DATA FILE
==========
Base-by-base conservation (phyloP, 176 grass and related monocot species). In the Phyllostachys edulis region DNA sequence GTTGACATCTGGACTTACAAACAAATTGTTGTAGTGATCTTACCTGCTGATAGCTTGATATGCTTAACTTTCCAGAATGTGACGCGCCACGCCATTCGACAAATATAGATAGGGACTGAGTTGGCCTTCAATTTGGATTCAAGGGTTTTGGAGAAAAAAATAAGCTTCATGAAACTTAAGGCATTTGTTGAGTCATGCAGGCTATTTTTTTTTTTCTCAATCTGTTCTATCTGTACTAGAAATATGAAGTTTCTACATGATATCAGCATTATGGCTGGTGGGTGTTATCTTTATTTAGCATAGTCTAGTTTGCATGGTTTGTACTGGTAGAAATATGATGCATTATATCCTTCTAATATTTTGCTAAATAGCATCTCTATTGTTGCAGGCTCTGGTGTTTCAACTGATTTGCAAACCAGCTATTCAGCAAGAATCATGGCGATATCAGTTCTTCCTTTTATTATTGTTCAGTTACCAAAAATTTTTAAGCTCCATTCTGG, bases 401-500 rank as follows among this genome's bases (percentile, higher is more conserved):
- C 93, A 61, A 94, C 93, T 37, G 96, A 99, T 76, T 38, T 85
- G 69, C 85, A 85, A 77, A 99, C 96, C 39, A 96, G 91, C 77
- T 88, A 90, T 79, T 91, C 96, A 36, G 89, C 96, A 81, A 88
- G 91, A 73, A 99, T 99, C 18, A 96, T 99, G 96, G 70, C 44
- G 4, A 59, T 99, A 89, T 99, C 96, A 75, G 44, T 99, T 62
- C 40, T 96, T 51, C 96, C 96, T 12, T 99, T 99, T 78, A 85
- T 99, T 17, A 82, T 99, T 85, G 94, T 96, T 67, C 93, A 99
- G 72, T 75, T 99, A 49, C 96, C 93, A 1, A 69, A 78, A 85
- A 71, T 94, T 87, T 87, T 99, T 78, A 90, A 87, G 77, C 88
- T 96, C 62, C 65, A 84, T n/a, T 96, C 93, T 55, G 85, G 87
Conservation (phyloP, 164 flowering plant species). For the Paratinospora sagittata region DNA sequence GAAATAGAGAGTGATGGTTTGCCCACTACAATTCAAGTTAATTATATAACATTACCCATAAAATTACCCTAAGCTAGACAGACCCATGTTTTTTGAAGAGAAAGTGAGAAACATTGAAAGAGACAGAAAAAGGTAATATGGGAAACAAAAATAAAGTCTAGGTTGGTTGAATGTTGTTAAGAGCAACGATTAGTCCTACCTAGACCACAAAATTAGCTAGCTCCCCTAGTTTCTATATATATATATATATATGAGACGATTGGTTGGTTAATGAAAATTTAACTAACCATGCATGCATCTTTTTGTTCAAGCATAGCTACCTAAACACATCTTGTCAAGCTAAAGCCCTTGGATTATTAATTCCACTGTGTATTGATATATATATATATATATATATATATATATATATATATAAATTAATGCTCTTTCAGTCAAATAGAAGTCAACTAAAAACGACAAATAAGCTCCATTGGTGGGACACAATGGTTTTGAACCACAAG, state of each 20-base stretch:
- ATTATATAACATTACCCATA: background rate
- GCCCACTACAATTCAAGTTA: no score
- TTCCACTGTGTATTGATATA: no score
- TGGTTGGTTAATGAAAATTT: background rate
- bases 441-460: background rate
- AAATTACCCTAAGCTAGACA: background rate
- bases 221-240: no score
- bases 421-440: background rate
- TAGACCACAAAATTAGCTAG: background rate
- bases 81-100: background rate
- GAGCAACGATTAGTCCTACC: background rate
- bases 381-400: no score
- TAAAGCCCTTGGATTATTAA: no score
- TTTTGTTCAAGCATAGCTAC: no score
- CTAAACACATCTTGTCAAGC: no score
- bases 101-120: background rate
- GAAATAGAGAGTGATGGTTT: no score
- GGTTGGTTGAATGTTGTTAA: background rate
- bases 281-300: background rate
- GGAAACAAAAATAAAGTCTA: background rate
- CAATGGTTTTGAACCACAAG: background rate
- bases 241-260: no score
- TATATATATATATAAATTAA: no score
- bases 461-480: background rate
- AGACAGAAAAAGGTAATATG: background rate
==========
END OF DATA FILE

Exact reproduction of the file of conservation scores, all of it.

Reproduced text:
Base-by-base conservation (phyloP, 176 grass and related monocot species). In the Phyllostachys edulis region DNA sequence GTTGACATCTGGACTTACAAACAAATTGTTGTAGTGATCTTACCTGCTGATAGCTTGATATGCTTAACTTTCCAGAATGTGACGCGCCACGCCATTCGACAAATATAGATAGGGACTGAGTTGGCCTTCAATTTGGATTCAAGGGTTTTGGAGAAAAAAATAAGCTTCATGAAACTTAAGGCATTTGTTGAGTCATGCAGGCTATTTTTTTTTTTCTCAATCTGTTCTATCTGTACTAGAAATATGAAGTTTCTACATGATATCAGCATTATGGCTGGTGGGTGTTATCTTTATTTAGCATAGTCTAGTTTGCATGGTTTGTACTGGTAGAAATATGATGCATTATATCCTTCTAATATTTTGCTAAATAGCATCTCTATTGTTGCAGGCTCTGGTGTTTCAACTGATTTGCAAACCAGCTATTCAGCAAGAATCATGGCGATATCAGTTCTTCCTTTTATTATTGTTCAGTTACCAAAAATTTTTAAGCTCCATTCTGG, bases 401-500 rank as follows among this genome's bases (percentile, higher is more conserved):
- C 93, A 61, A 94, C 93, T 37, G 96, A 99, T 76, T 38, T 85
- G 69, C 85, A 85, A 77, A 99, C 96, C 39, A 96, G 91, C 77
- T 88, A 90, T 79, T 91, C 96, A 36, G 89, C 96, A 81, A 88
- G 91, A 73, A 99, T 99, C 18, A 96, T 99, G 96, G 70, C 44
- G 4, A 59, T 99, A 89, T 99, C 96, A 75, G 44, T 99, T 62
- C 40, T 96, T 51, C 96, C 96, T 12, T 99, T 99, T 78, A 85
- T 99, T 17, A 82, T 99, T 85, G 94, T 96, T 67, C 93, A 99
- G 72, T 75, T 99, A 49, C 96, C 93, A 1, A 69, A 78, A 85
- A 71, T 94, T 87, T 87, T 99, T 78, A 90, A 87, G 77, C 88
- T 96, C 62, C 65, A 84, T n/a, T 96, C 93, T 55, G 85, G 87
Conservation (phyloP, 164 flowering plant species). For the Paratinospora sagittata region DNA sequence GAAATAGAGAGTGATGGTTTGCCCACTACAATTCAAGTTAATTATATAACATTACCCATAAAATTACCCTAAGCTAGACAGACCCATGTTTTTTGAAGAGAAAGTGAGAAACATTGAAAGAGACAGAAAAAGGTAATATGGGAAACAAAAATAAAGTCTAGGTTGGTTGAATGTTGTTAAGAGCAACGATTAGTCCTACCTAGACCACAAAATTAGCTAGCTCCCCTAGTTTCTATATATATATATATATATGAGACGATTGGTTGGTTAATGAAAATTTAACTAACCATGCATGCATCTTTTTGTTCAAGCATAGCTACCTAAACACATCTTGTCAAGCTAAAGCCCTTGGATTATTAATTCCACTGTGTATTGATATATATATATATATATATATATATATATATATATATAAATTAATGCTCTTTCAGTCAAATAGAAGTCAACTAAAAACGACAAATAAGCTCCATTGGTGGGACACAATGGTTTTGAACCACAAG, state of each 20-base stretch:
- ATTATATAACATTACCCATA: background rate
- GCCCACTACAATTCAAGTTA: no score
- TTCCACTGTGTATTGATATA: no score
- TGGTTGGTTAATGAAAATTT: background rate
- bases 441-460: background rate
- AAATTACCCTAAGCTAGACA: background rate
- bases 221-240: no score
- bases 421-440: background rate
- TAGACCACAAAATTAGCTAG: background rate
- bases 81-100: background rate
- GAGCAACGATTAGTCCTACC: background rate
- bases 381-400: no score
- TAAAGCCCTTGGATTATTAA: no score
- TTTTGTTCAAGCATAGCTAC: no score
- CTAAACACATCTTGTCAAGC: no score
- bases 101-120: background rate
- GAAATAGAGAGTGATGGTTT: no score
- GGTTGGTTGAATGTTGTTAA: background rate
- bases 281-300: background rate
- GGAAACAAAAATAAAGTCTA: background rate
- CAATGGTTTTGAACCACAAG: background rate
- bases 241-260: no score
- TATATATATATATAAATTAA: no score
- bases 461-480: background rate
- AGACAGAAAAAGGTAATATG: background rate